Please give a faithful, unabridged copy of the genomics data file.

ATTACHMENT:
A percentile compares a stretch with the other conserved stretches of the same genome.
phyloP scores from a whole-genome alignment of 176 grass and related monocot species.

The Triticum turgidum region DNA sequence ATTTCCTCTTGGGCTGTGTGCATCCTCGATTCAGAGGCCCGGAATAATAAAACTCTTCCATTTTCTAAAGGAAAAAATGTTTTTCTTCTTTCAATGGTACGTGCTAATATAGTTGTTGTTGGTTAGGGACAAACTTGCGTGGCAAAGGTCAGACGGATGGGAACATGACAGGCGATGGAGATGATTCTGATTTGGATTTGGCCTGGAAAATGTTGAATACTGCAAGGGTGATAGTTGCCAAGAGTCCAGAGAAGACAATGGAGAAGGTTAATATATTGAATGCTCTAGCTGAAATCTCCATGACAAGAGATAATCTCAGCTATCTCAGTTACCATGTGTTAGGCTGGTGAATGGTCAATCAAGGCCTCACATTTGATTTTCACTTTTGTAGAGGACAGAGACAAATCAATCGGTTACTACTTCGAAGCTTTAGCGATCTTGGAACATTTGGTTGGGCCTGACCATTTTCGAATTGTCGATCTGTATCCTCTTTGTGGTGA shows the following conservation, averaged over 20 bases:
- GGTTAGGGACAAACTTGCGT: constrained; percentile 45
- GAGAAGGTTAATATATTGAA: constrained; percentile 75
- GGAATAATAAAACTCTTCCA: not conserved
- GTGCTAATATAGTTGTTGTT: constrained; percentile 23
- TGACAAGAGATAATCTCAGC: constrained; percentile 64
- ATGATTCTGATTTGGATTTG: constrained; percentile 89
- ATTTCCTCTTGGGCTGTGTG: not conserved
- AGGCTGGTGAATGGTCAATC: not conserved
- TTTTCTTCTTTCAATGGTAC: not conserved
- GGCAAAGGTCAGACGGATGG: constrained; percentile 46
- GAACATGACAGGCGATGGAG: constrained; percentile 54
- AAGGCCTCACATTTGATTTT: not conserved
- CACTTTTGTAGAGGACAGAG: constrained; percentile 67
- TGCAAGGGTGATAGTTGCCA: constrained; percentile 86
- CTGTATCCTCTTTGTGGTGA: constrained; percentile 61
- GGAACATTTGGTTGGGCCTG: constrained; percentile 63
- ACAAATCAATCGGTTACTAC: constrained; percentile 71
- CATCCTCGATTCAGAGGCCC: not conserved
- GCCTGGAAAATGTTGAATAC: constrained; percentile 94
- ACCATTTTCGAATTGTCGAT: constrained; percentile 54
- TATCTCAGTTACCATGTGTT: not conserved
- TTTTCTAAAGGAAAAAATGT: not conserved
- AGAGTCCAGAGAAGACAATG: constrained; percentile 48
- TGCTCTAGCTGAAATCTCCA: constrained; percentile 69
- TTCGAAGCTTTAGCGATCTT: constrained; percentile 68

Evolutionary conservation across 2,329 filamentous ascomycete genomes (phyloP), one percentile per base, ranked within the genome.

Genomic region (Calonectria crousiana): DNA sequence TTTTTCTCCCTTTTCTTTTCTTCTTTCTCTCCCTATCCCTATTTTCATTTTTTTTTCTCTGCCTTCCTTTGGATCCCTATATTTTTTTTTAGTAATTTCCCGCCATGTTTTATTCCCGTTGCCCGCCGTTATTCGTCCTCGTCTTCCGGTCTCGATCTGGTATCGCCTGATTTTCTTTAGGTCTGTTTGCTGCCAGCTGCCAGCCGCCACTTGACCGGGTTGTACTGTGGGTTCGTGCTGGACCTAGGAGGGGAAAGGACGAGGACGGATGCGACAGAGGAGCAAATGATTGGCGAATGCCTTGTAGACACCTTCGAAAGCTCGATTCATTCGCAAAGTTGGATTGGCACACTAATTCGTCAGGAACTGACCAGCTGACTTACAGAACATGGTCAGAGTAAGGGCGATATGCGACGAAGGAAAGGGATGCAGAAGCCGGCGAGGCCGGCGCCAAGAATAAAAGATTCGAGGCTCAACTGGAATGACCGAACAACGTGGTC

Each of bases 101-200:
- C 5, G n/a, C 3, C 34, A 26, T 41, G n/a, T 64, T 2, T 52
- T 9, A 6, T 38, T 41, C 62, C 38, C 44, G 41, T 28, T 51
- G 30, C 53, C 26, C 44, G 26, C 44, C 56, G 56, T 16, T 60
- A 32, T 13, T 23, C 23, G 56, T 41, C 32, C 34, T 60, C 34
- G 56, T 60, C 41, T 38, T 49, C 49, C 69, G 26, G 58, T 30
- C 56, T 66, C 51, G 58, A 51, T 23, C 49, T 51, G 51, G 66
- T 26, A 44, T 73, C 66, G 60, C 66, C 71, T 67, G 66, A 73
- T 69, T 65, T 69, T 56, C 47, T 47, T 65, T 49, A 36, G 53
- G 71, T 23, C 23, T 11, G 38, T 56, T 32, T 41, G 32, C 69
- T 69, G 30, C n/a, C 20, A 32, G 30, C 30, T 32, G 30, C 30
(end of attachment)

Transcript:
A percentile compares a stretch with the other conserved stretches of the same genome.
phyloP scores from a whole-genome alignment of 176 grass and related monocot species.

The Triticum turgidum region DNA sequence ATTTCCTCTTGGGCTGTGTGCATCCTCGATTCAGAGGCCCGGAATAATAAAACTCTTCCATTTTCTAAAGGAAAAAATGTTTTTCTTCTTTCAATGGTACGTGCTAATATAGTTGTTGTTGGTTAGGGACAAACTTGCGTGGCAAAGGTCAGACGGATGGGAACATGACAGGCGATGGAGATGATTCTGATTTGGATTTGGCCTGGAAAATGTTGAATACTGCAAGGGTGATAGTTGCCAAGAGTCCAGAGAAGACAATGGAGAAGGTTAATATATTGAATGCTCTAGCTGAAATCTCCATGACAAGAGATAATCTCAGCTATCTCAGTTACCATGTGTTAGGCTGGTGAATGGTCAATCAAGGCCTCACATTTGATTTTCACTTTTGTAGAGGACAGAGACAAATCAATCGGTTACTACTTCGAAGCTTTAGCGATCTTGGAACATTTGGTTGGGCCTGACCATTTTCGAATTGTCGATCTGTATCCTCTTTGTGGTGA shows the following conservation, averaged over 20 bases:
- GGTTAGGGACAAACTTGCGT: constrained; percentile 45
- GAGAAGGTTAATATATTGAA: constrained; percentile 75
- GGAATAATAAAACTCTTCCA: not conserved
- GTGCTAATATAGTTGTTGTT: constrained; percentile 23
- TGACAAGAGATAATCTCAGC: constrained; percentile 64
- ATGATTCTGATTTGGATTTG: constrained; percentile 89
- ATTTCCTCTTGGGCTGTGTG: not conserved
- AGGCTGGTGAATGGTCAATC: not conserved
- TTTTCTTCTTTCAATGGTAC: not conserved
- GGCAAAGGTCAGACGGATGG: constrained; percentile 46
- GAACATGACAGGCGATGGAG: constrained; percentile 54
- AAGGCCTCACATTTGATTTT: not conserved
- CACTTTTGTAGAGGACAGAG: constrained; percentile 67
- TGCAAGGGTGATAGTTGCCA: constrained; percentile 86
- CTGTATCCTCTTTGTGGTGA: constrained; percentile 61
- GGAACATTTGGTTGGGCCTG: constrained; percentile 63
- ACAAATCAATCGGTTACTAC: constrained; percentile 71
- CATCCTCGATTCAGAGGCCC: not conserved
- GCCTGGAAAATGTTGAATAC: constrained; percentile 94
- ACCATTTTCGAATTGTCGAT: constrained; percentile 54
- TATCTCAGTTACCATGTGTT: not conserved
- TTTTCTAAAGGAAAAAATGT: not conserved
- AGAGTCCAGAGAAGACAATG: constrained; percentile 48
- TGCTCTAGCTGAAATCTCCA: constrained; percentile 69
- TTCGAAGCTTTAGCGATCTT: constrained; percentile 68

Evolutionary conservation across 2,329 filamentous ascomycete genomes (phyloP), one percentile per base, ranked within the genome.

Genomic region (Calonectria crousiana): DNA sequence TTTTTCTCCCTTTTCTTTTCTTCTTTCTCTCCCTATCCCTATTTTCATTTTTTTTTCTCTGCCTTCCTTTGGATCCCTATATTTTTTTTTAGTAATTTCCCGCCATGTTTTATTCCCGTTGCCCGCCGTTATTCGTCCTCGTCTTCCGGTCTCGATCTGGTATCGCCTGATTTTCTTTAGGTCTGTTTGCTGCCAGCTGCCAGCCGCCACTTGACCGGGTTGTACTGTGGGTTCGTGCTGGACCTAGGAGGGGAAAGGACGAGGACGGATGCGACAGAGGAGCAAATGATTGGCGAATGCCTTGTAGACACCTTCGAAAGCTCGATTCATTCGCAAAGTTGGATTGGCACACTAATTCGTCAGGAACTGACCAGCTGACTTACAGAACATGGTCAGAGTAAGGGCGATATGCGACGAAGGAAAGGGATGCAGAAGCCGGCGAGGCCGGCGCCAAGAATAAAAGATTCGAGGCTCAACTGGAATGACCGAACAACGTGGTC

Each of bases 101-200:
- C 5, G n/a, C 3, C 34, A 26, T 41, G n/a, T 64, T 2, T 52
- T 9, A 6, T 38, T 41, C 62, C 38, C 44, G 41, T 28, T 51
- G 30, C 53, C 26, C 44, G 26, C 44, C 56, G 56, T 16, T 60
- A 32, T 13, T 23, C 23, G 56, T 41, C 32, C 34, T 60, C 34
- G 56, T 60, C 41, T 38, T 49, C 49, C 69, G 26, G 58, T 30
- C 56, T 66, C 51, G 58, A 51, T 23, C 49, T 51, G 51, G 66
- T 26, A 44, T 73, C 66, G 60, C 66, C 71, T 67, G 66, A 73
- T 69, T 65, T 69, T 56, C 47, T 47, T 65, T 49, A 36, G 53
- G 71, T 23, C 23, T 11, G 38, T 56, T 32, T 41, G 32, C 69
- T 69, G 30, C n/a, C 20, A 32, G 30, C 30, T 32, G 30, C 30